White and blue icebergs float just offshore of East Antarctica, where the East Antarctic Ice Sheet discharges into the Southern Ocean.
The East Antarctic Ice Sheet melted during extended warm periods in the past when temperatures were similar to those predicted for the coming century, a new study published in Nature has shown.
This melting contributed to sea levels that were thought to be six to nine metres higher than today.
The study, which involved researchers from Victoria University of Wellington and the University of Otago, along with other overseas collaborators, looked at marine sediment layers offshore of the East Antarctic Ice Sheet to investigate if parts of the world's largest ice sheet melted during warm periods in the recent geological past.
“Our research investigated records of periods that were up to two degrees warmer than today by looking at sediment layers that settled on the sea floor during the past 450,000 years,” says Associate Professor Rob McKay from Victoria University of Wellington. “The information we found in these layers indicates that the East Antarctic Ice Sheet retreated significantly inland relative to today due to melting in those warm periods.”
Previous research suggested the East Antarctic Ice Sheet was less sensitive to a warming climate than the smaller West Antarctic Ice Sheet, Associate Professor McKay says. However, the new study indicates that warming temperatures do affect the East Antarctic Ice Sheet, and that sustained warming of two degrees Celsius in Antarctica could lead to melting in parts of the Ice Sheet that are below sea level. If all of the ice that sits below sea level today were to melt, East Antarctica could contribute up to 19 metres of sea level rise, compared to three metres from the West Antarctic Ice Sheet.
Other researchers involved in the study came from Imperial College London, University of Queensland, JAMSTEC in Japan, and the Andalusian Institute of Earth Sciences, University of Granada and CSIC in Spain. The research was made possible by the International Ocean Discovery Programme.
“What we have learned is that even modest warming of just two degrees, if sustained for a couple of thousand years, is enough to cause the ice sheet in East Antarctica to retreat in some of its low-lying areas,” says Dr David Wilson, from Imperial College London, lead investigator on the project. “With current global temperatures already one degree higher than during pre-industrial times, future ice loss seems inevitable if we fail to reduce carbon emissions.”
Dr Christina Riesselman from the University of Otago says it's important to remember that both ice sheets and sea level have varied widely in the past, with the last 6000 years of stable sea level an exception rather than the rule.
“At the peak of the last ice age, huge ice sheets on both hemispheres locked up so much water that sea level was 120 metres lower than it is today,” she says. “And when the ice age ended 20,000 years ago, sea level rose at an average rate of one metre per century, so we know ice sheets are capable of responding to climatic warming with melt rates that would have significant impacts on society.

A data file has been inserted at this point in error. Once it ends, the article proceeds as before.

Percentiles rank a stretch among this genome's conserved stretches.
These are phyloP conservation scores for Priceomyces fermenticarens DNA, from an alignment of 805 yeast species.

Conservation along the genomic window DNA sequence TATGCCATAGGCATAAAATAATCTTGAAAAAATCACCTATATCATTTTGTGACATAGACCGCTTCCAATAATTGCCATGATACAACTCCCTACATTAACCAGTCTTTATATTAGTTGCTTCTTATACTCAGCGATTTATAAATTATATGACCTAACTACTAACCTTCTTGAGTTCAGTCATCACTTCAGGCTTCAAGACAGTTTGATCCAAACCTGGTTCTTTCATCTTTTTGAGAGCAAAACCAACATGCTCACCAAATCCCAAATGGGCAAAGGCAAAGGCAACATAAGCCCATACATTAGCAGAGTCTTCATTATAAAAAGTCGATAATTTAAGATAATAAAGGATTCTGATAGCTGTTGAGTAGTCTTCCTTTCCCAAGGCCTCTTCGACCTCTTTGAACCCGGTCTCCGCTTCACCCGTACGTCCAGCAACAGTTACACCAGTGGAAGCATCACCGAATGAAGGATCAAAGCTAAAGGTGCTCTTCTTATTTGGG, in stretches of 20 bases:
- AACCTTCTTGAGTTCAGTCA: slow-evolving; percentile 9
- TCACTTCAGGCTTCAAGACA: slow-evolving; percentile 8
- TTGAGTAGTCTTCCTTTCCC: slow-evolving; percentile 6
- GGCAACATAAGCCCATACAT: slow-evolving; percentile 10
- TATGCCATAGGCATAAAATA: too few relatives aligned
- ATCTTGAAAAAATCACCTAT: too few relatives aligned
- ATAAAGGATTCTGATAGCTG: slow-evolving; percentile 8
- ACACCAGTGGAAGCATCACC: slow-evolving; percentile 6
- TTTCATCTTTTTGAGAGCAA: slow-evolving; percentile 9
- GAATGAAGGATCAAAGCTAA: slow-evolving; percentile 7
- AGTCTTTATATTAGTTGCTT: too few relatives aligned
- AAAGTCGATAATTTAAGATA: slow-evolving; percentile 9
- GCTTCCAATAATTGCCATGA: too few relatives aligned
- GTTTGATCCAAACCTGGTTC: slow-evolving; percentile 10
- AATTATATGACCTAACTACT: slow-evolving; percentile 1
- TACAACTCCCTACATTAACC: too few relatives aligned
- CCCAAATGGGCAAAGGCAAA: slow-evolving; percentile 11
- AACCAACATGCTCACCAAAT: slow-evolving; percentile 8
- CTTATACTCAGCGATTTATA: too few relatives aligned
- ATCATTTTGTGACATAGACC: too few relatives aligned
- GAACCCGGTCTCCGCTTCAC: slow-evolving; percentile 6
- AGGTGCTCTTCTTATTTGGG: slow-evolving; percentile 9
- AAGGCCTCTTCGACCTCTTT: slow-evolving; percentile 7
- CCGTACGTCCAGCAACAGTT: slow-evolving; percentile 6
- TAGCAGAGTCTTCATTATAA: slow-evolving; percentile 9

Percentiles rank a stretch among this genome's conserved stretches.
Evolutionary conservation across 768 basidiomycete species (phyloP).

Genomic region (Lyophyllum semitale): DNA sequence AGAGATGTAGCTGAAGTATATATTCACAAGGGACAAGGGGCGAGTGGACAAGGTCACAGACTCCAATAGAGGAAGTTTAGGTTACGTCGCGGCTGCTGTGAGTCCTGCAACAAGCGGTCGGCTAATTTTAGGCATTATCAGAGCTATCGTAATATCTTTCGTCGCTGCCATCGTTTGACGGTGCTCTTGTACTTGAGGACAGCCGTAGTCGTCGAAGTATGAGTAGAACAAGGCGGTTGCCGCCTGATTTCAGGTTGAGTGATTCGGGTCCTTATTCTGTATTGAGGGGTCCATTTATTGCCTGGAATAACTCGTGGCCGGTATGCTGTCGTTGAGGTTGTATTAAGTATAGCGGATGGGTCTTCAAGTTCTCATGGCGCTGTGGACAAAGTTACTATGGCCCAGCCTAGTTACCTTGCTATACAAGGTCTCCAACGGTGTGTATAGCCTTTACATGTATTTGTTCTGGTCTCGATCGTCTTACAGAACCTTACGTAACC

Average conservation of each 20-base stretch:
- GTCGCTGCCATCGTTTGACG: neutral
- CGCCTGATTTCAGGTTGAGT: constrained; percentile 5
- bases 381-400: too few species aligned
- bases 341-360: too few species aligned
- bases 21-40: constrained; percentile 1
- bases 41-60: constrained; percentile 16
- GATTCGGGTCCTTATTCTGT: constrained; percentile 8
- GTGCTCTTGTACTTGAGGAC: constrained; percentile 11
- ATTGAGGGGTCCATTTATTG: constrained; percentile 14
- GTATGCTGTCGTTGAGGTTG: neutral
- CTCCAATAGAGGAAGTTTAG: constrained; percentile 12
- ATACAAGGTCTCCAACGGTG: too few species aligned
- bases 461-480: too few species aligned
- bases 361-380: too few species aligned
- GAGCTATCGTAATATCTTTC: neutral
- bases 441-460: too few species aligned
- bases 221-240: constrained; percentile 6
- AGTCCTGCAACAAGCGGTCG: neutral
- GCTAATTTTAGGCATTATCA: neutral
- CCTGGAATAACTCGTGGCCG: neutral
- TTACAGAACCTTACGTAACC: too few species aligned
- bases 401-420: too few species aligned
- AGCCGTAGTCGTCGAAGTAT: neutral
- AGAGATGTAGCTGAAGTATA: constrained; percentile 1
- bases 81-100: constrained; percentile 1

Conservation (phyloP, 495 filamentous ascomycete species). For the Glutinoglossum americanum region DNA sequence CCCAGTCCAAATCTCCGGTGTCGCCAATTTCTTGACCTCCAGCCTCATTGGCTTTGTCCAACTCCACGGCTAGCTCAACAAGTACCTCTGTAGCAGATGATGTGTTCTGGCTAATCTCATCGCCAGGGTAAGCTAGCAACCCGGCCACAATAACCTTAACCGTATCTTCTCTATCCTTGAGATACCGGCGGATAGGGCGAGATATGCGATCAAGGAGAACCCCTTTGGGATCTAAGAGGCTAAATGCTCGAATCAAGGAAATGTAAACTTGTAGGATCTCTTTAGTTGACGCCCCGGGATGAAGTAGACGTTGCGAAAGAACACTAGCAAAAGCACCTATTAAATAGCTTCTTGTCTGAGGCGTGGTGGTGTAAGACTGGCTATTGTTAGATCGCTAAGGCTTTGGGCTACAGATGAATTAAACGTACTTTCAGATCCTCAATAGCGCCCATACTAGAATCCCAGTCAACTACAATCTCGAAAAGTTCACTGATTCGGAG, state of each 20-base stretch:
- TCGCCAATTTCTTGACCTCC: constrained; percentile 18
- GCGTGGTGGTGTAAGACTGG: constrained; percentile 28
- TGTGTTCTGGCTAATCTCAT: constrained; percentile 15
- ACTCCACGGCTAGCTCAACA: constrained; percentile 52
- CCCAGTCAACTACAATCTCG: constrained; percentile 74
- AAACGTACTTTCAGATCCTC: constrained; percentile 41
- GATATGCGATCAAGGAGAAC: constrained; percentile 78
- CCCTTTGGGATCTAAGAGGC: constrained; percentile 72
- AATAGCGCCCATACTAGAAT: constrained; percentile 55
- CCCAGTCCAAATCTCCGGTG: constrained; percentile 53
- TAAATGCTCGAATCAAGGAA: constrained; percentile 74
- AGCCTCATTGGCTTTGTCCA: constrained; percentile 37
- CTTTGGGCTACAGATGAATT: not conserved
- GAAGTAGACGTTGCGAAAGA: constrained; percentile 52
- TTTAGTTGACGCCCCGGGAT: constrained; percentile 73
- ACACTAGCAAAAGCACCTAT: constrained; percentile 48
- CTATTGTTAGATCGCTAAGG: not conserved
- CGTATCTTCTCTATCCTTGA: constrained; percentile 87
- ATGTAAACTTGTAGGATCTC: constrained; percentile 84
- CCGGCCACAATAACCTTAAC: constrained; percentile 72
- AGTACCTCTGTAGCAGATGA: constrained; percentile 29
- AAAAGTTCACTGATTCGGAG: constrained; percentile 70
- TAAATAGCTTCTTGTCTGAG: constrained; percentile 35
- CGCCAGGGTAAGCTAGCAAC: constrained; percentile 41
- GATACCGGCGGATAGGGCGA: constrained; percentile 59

“We also know that sea level during two recent interglacial periods (125,000 and 400,000 years ago) was even higher than it is today, by six to thirteen metres. Our new research finds that the most extreme changes in the East Antarctic Ice Sheet took place during these same times of elevated sea level, suggesting that some of the ice that remained on Earth after the last ice age, including in East Antarctica, may already be primed for renewed melting,” Dr Riesselman adds.
Professor Tina van de Flierdt, also at Imperial College and a co-author on the study, added:
“On multi-centennial to millennial time scales, ice sheets will dominate global sea level rise and pose a challenge to coastal regions around the globe. Decarbonising our economy is needed to keep global warming below 1.5 to 2 degrees, as targeted by the Paris Agreement, and to avoid major sea level rise in the future.”
Background on the study:
The new study was made possible by the International Ocean Discovery Program (IODP), a multinational marine research collaboration between 23 member nations that has been exploring Earth's history through scientific seafloor drilling for the past 50 years. New Zealand joined IODP in 2008 through the Australia and New Zealand IODP Consortium (ANZIC), which supports participation of New Zealand scientists and educators on two-month-long research expeditions, including recent voyages to the Hikurangi Margin and Tasman Sea aimed at understanding New Zealand's tectonic setting.
ANZIC is funded by the Australian Research Council and other research organisations and universities in Australia and New Zealand; including GNS Science, NIWA, Victoria University of Wellington, the University of Otago and the University of Auckland. The scientific drilling ship JOIDES Resolution is funded by the US National Science Foundation.
For more information, contact:
Dr Christina Riesselman
Department of Geology
University of Otago
Associate Professor Rob McKay
Victoria University of Wellington
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